Ode to Buddha
Deccan Chronicle.| Bindu Gopal Rao
The twin Buddhist sites of Bojjannakonda and Lingalakonda in Sankaram, Anakapalle, are excellent examples of Buddhism's three phases: Hinayana, Mahayana, and Vajrayana
The road that leads to Anakapalle from Vishakhapatnam is a delight to drive on as it has scenic lush landscapes that set the tone for the visit to the Buddhist site at Sankaram. The landscape awash with rain is all things green with pops of colours from the flowering trees that make the ride as enjoyable as the site itself.
Reaching the site, which has a gated entrance, you are required to show a Government ID proof and share your mobile number before you enter. While there are no fees, you will have to pay Rs. 25 for using professional cameras here.
The first thing that gets your attention here is the landscape that has been developed by the Government that is a favourite with locals — you will notice families enjoying picnics on the lawns. The tree cover here is also good which makes it a great place for seeing birds — we sighted three spotted owlets on a tree apart from species like the Golden Oriole, red whiskered bulbul, jungle babbler and white browed bulbul.
The site itself has two parts with Bojjannakonda and Lingalakonda located on different parts of the same hill believed to be dated between the 4th and 9th centuries. A long flight of steps that has been cut out of the rocks leads you to Bojjannakonda on the eastern side home to several large monolithic stupas and six rock-cut caves. Some of the caves have images carved of the seated Buddha and the largest of the caves has sixteen pillars, five of which are broken. Do look out for the monolithic stupa in the middle and the carved umbrella on the ceiling. When you are climbing to reach the caves, make sure to pause and look at the stunning landscape punctuated by paddy fields and beautifully framed by mountains. It is almost surreal and something most people do not expect to see. The seated images of the Buddha are quite stunning when you see them in close quarters.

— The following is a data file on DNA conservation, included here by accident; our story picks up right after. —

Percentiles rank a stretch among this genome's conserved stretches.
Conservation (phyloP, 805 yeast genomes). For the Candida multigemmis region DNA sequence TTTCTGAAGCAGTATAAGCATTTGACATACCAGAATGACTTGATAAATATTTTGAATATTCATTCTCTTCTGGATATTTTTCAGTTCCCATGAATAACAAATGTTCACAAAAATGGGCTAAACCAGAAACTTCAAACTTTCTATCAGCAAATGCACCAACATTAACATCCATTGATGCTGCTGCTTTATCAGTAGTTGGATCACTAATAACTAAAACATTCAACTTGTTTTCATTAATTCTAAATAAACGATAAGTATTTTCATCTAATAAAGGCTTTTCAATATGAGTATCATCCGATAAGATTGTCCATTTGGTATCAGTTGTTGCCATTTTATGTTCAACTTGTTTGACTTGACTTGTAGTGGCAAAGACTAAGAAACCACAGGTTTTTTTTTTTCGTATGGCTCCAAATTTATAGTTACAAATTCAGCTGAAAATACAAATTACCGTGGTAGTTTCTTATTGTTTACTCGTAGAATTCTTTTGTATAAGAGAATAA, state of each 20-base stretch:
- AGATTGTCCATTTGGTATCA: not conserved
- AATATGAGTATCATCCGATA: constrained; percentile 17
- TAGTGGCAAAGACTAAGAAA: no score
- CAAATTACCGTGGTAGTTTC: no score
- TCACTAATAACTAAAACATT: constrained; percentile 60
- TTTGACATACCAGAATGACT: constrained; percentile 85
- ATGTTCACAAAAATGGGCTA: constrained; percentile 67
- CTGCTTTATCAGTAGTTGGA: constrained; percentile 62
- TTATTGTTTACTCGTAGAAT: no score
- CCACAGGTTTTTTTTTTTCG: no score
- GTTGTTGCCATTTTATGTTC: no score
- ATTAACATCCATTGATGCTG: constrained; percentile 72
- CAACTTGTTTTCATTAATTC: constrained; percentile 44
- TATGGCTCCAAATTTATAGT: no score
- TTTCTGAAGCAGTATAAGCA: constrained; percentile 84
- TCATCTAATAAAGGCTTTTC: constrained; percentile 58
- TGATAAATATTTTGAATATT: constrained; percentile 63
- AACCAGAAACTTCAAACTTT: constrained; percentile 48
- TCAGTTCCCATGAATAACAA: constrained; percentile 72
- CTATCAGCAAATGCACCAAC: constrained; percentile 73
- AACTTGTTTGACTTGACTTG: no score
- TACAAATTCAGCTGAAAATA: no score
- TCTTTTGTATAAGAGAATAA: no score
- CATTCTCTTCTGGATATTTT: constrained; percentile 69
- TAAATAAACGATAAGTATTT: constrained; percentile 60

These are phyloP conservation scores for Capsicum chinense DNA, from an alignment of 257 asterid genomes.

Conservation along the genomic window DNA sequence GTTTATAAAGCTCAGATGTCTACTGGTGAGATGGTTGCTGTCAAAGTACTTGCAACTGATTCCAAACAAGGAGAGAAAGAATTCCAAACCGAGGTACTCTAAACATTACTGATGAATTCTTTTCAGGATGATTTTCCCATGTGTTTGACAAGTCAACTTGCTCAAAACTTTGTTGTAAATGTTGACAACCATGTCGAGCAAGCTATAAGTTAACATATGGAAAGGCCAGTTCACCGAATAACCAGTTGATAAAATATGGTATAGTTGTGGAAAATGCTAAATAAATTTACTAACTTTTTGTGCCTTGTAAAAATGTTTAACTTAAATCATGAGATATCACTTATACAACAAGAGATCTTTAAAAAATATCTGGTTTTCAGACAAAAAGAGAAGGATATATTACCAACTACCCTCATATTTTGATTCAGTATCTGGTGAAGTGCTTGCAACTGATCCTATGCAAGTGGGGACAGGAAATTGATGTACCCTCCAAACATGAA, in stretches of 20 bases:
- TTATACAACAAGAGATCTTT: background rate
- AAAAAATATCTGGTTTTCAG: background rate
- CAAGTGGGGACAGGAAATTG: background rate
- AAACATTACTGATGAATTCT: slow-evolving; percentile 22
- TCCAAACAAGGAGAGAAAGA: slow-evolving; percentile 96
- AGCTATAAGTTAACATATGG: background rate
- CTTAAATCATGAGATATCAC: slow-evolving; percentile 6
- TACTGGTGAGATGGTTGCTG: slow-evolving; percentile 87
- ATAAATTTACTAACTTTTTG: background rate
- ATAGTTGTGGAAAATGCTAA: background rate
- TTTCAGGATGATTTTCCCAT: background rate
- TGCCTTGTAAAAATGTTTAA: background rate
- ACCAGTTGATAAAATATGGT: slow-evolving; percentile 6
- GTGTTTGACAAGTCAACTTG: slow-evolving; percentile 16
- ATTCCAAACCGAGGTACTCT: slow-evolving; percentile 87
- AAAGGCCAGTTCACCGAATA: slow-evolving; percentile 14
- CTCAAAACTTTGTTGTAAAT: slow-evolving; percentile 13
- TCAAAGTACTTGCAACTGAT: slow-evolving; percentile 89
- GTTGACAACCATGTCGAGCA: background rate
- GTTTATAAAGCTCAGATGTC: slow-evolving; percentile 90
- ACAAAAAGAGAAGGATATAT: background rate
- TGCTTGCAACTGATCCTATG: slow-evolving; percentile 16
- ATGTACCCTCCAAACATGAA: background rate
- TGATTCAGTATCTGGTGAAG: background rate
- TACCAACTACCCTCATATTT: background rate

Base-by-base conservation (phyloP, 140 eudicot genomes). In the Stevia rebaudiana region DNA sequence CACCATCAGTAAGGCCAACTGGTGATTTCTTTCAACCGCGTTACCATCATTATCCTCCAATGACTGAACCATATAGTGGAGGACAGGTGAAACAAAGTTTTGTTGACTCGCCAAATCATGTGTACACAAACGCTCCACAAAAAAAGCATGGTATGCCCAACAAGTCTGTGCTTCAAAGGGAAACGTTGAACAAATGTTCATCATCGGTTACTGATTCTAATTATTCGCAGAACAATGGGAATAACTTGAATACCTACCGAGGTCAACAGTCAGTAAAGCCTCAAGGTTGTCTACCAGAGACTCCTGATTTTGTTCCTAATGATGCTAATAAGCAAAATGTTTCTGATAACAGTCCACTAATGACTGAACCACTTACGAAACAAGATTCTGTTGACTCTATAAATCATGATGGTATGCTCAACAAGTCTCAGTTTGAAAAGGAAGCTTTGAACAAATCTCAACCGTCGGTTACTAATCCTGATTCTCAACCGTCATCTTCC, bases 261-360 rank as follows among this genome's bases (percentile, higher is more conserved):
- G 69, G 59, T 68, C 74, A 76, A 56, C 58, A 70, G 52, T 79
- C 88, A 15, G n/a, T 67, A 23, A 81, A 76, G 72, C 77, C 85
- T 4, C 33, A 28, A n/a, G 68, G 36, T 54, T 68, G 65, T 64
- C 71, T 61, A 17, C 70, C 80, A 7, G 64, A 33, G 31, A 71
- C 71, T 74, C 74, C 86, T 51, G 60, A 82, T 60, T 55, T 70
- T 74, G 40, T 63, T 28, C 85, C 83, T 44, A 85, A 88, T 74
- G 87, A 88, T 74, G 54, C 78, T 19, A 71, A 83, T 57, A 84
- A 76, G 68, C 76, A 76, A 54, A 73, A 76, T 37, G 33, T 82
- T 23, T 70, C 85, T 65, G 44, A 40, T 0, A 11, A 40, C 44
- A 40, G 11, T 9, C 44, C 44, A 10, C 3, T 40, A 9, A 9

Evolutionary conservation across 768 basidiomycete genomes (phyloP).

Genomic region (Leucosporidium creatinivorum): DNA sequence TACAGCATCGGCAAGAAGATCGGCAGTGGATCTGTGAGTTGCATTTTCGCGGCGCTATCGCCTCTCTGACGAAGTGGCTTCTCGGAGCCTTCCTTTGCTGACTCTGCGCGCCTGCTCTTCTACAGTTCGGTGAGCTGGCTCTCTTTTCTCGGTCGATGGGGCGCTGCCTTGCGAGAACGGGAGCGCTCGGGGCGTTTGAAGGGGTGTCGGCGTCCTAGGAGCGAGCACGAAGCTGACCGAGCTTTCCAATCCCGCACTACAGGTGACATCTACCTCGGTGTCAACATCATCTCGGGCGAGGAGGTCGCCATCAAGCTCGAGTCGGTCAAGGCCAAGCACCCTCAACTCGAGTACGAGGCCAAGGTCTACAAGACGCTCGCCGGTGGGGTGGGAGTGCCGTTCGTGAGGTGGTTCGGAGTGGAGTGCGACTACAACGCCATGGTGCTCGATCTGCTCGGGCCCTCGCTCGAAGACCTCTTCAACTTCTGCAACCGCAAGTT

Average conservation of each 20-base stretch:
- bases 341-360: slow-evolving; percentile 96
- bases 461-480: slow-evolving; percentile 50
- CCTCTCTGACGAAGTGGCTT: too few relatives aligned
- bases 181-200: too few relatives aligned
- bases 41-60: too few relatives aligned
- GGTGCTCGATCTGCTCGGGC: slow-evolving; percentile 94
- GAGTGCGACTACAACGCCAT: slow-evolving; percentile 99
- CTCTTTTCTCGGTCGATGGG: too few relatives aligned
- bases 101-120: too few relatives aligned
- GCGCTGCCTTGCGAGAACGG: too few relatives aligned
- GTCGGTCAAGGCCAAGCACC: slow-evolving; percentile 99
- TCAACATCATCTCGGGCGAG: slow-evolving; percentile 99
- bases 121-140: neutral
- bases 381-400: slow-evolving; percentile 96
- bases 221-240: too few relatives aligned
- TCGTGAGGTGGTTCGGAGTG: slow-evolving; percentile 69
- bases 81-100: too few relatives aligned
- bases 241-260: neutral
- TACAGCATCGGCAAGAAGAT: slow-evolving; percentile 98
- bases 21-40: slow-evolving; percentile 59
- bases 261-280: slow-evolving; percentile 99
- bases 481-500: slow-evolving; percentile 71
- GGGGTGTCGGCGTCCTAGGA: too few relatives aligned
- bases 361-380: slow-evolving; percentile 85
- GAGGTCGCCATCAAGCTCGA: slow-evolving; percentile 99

On your way down keep your eyes peeled for birds and butterflies, you will see them in plenty. Once done, head to the western part of the hill, again a climb to reach the site of Lingalakonda which is very different compared to Bojjannakonda. Here there are only stupas and no images of Buddha. In fact, as you walk to the site you will notice smaller stupa-like structures on the way and as you reach the top, there is a large stupa surrounded by smaller stupas. You can walk around the stupas and look inside as well, but all of them are empty, which makes you wonder what they were used for.
Interestingly it is believed that Buddhism came to this region at least thousand years ago. While history books talk of several rock cut Buddhist temples, there is hardly any reference to these sites which add to their charm and intrigue. While the caves are an immersive experience, this is where you can experience what calmness is amid nature and therein lies its uniqueness. After all, it teaches you a life lesson from Buddha, "There is no path to happiness: happiness is the path."
On your next trip to Vizag, take the time to visit these caves, it is an experience like no other and one that you will cherish for years after you return.